If you haven’t had Ofe Oha or Ofe ora whichever you choose to call it, depending on your dialect,you definitely won’t understand the hype about this delightful delicacy from the South Eastern part of Nigeria.This soup is a typical example of the saying ‘ you never know what you have until you loose it.’ When I was living in Nigeria I could eat ofe Oha whenever I felt like it because ‘fresh’ oha leaves are readily available.
Notice the description fresh. This is because oha leaves are very delicate. And the best oha soup is made from fresh oha leaves.
Because of the above, the only time I can enjoy oha soup is when there is a new arrival straight from Nigeria. By new arrival, I mean either when my parents or other relatives visit from home or when I travel home. Fresh Oha is like gold oh so most people appreciate it as a gift from Nigeria.
Don’t get me wrong, Oha leaves can be found in African Stores but not ‘fresh’ oha leaves but sun dried or frozen ones. And in my opinion oha Soup can’t be authentic without fresh leaves. One soup I think can be made with the dry oha leaves is Ofe Onu mmuo. It is prepared with Egusi ( melon seeds) and the oha leaves.
While growing up I know we occasionally ate Egusi made with oha leaves but I didn’t know it had a designated name until I came to the US. Since Some times the oha from home may not all survive the trip. My aunt sorts out the best and uses it for oha soup on the day the oha leaves arrive, then the other not so fresh oha she sets aside to use for ofe onu mmuo. In other words Oha must not go to waste.
Today is a special day in the history of the United States, a day NEVER TO FORGET. 9/11/2001 day, when over 3000 people ( loved ones; children, parents, cousins, siblings, uncles, aunties, etc. I can’t believe it’s been 16 years already when that horrible incident took place. I can still remember that day like yesterday. I was still in Med School.
That day was a Tuesday but we didn’t go to school. I think it was a public holiday. We studied a bit and decided to go visit some friends. On getting to their apartment we heard then screaming they watching live on CNN as this unfortunate happening unfolded. It was indeed heart breaking to see how precious lives were being cut short.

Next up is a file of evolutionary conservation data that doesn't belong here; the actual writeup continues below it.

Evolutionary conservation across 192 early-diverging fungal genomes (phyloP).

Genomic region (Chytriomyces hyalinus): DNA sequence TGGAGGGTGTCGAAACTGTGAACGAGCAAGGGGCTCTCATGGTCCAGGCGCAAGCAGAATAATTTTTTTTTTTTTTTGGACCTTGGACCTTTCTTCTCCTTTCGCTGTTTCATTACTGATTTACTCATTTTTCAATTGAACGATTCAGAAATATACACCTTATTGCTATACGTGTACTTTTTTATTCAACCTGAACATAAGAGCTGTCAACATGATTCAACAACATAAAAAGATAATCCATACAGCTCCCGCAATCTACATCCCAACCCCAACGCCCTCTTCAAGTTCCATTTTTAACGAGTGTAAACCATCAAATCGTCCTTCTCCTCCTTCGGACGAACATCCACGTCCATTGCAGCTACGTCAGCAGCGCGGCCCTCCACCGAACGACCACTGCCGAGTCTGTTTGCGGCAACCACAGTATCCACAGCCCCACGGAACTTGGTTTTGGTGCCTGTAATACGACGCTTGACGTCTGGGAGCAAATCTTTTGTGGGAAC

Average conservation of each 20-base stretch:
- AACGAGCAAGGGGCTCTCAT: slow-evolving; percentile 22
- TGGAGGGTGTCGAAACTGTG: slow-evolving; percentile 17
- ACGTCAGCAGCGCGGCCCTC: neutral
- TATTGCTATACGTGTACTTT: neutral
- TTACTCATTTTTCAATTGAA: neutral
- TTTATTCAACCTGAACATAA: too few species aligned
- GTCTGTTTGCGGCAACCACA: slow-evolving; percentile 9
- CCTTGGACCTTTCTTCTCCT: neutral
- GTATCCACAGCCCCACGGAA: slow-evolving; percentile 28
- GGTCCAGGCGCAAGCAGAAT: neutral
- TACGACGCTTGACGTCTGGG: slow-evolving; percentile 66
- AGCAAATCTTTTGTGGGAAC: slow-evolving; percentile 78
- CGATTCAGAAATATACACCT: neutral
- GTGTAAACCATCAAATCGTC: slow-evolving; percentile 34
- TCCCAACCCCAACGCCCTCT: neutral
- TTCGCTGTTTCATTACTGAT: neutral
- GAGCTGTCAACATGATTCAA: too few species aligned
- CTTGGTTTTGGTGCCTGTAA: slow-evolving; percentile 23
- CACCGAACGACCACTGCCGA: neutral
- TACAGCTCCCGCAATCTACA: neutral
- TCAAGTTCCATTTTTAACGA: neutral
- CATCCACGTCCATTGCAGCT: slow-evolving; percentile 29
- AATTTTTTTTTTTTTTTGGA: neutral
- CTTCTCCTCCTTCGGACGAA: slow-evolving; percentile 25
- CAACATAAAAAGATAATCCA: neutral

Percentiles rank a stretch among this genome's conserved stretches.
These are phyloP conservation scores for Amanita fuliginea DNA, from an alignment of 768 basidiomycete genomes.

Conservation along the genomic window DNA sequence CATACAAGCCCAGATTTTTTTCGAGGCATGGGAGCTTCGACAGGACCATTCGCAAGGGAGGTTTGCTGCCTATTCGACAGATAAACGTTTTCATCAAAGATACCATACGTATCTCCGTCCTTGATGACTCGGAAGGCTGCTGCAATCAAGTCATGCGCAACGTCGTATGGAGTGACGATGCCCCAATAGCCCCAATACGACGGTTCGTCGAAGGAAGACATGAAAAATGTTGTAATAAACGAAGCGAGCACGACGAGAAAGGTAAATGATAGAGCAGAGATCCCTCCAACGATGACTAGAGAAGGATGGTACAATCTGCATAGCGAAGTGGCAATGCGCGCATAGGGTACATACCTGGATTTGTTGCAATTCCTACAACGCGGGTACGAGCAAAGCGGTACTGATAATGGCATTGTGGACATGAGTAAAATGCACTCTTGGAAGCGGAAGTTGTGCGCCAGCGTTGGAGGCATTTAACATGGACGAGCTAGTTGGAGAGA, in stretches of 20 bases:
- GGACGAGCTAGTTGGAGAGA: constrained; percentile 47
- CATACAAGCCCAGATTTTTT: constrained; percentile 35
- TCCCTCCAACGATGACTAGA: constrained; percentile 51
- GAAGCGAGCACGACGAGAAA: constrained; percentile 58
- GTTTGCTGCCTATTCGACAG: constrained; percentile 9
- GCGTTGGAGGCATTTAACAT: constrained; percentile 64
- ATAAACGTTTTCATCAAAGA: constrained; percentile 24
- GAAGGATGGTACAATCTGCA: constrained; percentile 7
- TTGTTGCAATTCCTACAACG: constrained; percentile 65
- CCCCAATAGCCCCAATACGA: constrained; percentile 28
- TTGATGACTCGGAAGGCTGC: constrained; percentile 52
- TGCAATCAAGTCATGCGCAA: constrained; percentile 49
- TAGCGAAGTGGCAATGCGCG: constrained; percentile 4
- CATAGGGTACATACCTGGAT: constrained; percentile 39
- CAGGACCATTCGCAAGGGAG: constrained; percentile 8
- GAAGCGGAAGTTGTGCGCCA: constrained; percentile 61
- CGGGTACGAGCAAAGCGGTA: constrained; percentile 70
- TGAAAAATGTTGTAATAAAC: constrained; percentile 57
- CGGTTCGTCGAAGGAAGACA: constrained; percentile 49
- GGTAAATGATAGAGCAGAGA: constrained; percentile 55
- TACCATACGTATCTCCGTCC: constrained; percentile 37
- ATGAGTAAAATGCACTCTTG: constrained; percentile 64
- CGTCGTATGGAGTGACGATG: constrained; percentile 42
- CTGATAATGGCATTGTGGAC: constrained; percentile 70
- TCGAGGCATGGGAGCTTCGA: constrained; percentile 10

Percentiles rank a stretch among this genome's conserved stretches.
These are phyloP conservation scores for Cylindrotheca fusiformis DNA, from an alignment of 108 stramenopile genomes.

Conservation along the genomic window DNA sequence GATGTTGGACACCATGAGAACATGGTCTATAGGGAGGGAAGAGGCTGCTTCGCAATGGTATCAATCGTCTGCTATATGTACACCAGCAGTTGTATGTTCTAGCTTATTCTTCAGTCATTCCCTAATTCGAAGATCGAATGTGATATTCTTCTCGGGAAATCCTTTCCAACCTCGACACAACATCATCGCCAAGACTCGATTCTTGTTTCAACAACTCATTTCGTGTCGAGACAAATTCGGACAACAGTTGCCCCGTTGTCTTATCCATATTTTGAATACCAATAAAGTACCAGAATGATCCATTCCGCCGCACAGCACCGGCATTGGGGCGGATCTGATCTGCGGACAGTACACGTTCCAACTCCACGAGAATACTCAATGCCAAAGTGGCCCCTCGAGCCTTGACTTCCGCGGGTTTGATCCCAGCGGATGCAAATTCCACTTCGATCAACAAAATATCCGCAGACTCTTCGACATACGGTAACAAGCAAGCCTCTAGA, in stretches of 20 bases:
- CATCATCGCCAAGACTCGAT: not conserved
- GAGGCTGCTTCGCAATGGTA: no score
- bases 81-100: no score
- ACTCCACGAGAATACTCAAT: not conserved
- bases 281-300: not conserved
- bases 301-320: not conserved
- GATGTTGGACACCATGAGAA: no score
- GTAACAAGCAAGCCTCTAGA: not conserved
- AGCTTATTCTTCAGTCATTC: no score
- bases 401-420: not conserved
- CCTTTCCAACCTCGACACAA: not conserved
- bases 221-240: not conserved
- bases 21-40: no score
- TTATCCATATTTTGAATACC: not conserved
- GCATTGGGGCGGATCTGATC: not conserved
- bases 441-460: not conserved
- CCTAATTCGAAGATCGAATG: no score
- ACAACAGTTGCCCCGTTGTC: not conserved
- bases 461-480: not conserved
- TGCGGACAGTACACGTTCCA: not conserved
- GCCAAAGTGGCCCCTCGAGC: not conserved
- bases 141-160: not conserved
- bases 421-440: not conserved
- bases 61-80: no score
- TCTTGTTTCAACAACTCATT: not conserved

Today 16 yrs later and as it has been every year since the horrible event, America chooses to remember those who lost their lives, those who lost loved ones and those who lost their live trying to save others we choose to #NeverForget….. We pray such never happens again.
Back to our soup. Oha soup is made in a similar way to ofe onugbu in that it is made with a thickener. This thickener could be traditionally
- Coco yam (boiled and pounded or processed in the food processor then added to the soup.) OR
- Ground Achi. OR
- Ground ofo
Non traditional ones like
- Finely ground oats
- Corn starch
- All purpose flour
For this recipe, I would be using the ground ofo because that is what I have readily available to me ( it’s in my freezer enough to last me a long time brought to me by my sweet mama❤)
What is your favorite thickener when making this soup? Would love to know. Don’t forget to comment below.
As always I precook my meats to save cooking time. Just precook, and freeze both meats and stock. Pull out of the freezer and thaw overnight as simple as that. You should do that too if haven’t already started. It makes African soup making a breeze. Ain’t no one got time to spend hours in the kitchen these days. Let’s get cooking
Oha Soup is a delightfully tasty dish from Eastern Nigeria.
- 500 g Beef precooked
- 800 g Beef foot precooked
- 500 g stockfish precooked
- 200 g tripe precooked
- 1 or 2 dry fish ( cleaned and deboned)
- 120 g Oha leaves (shredded with your hands and washed)
- 2 - 3 pieces uziza leaves sliced (optional but recommended)
- 7 cups Meat stock or water
- 1/4 cup coarsely ground crayfish
- 1-1/2 Tbsp ground Cameroon pepper ( sub with 2 coarsely blended scotch Bonet or habanero pepper)
- 1 to 2 Tbsp Ogiri igbo (1 or 2 wraps)
- 1 Tbsp ground ofo ( sub with 1-1/2 Tbsp Corn starch)
- 1 cup Palmoil
- Salt to taste
Bring meat stock to boil, add crayfish and Cameroon pepper.
Add in the meats and turn heat to low. ( Don't cook meats for too long remember they are already precooked)
Add in the palm oil and stir.
Mix Ogiri with a little water and add to the pot. Then take a cooking spoon of hot liquid from the pot to dissolve the ground ofo. Pour the dissolved mixture into the soup and stir. Taste for seasoning and adjust accordingly.
As the soup thickens, add oha and the uziza leaves. Stir in and turn off heat to allow residual heat finish up. this keeps the oha fresh and green looking.
Enjoy with any swallow of your choice
- Remember the meats are precooked, don't over cook.
- The ground ofo ( mkpuru ofo powder ) must be dissolved in a hot liquid. it would coagulate with cold water and make your soup lumpy.
- If you are using beef stock and not water, be cautious as you add extra salt, remember the stock already has some salt and seasoning whether it is home made or store bought.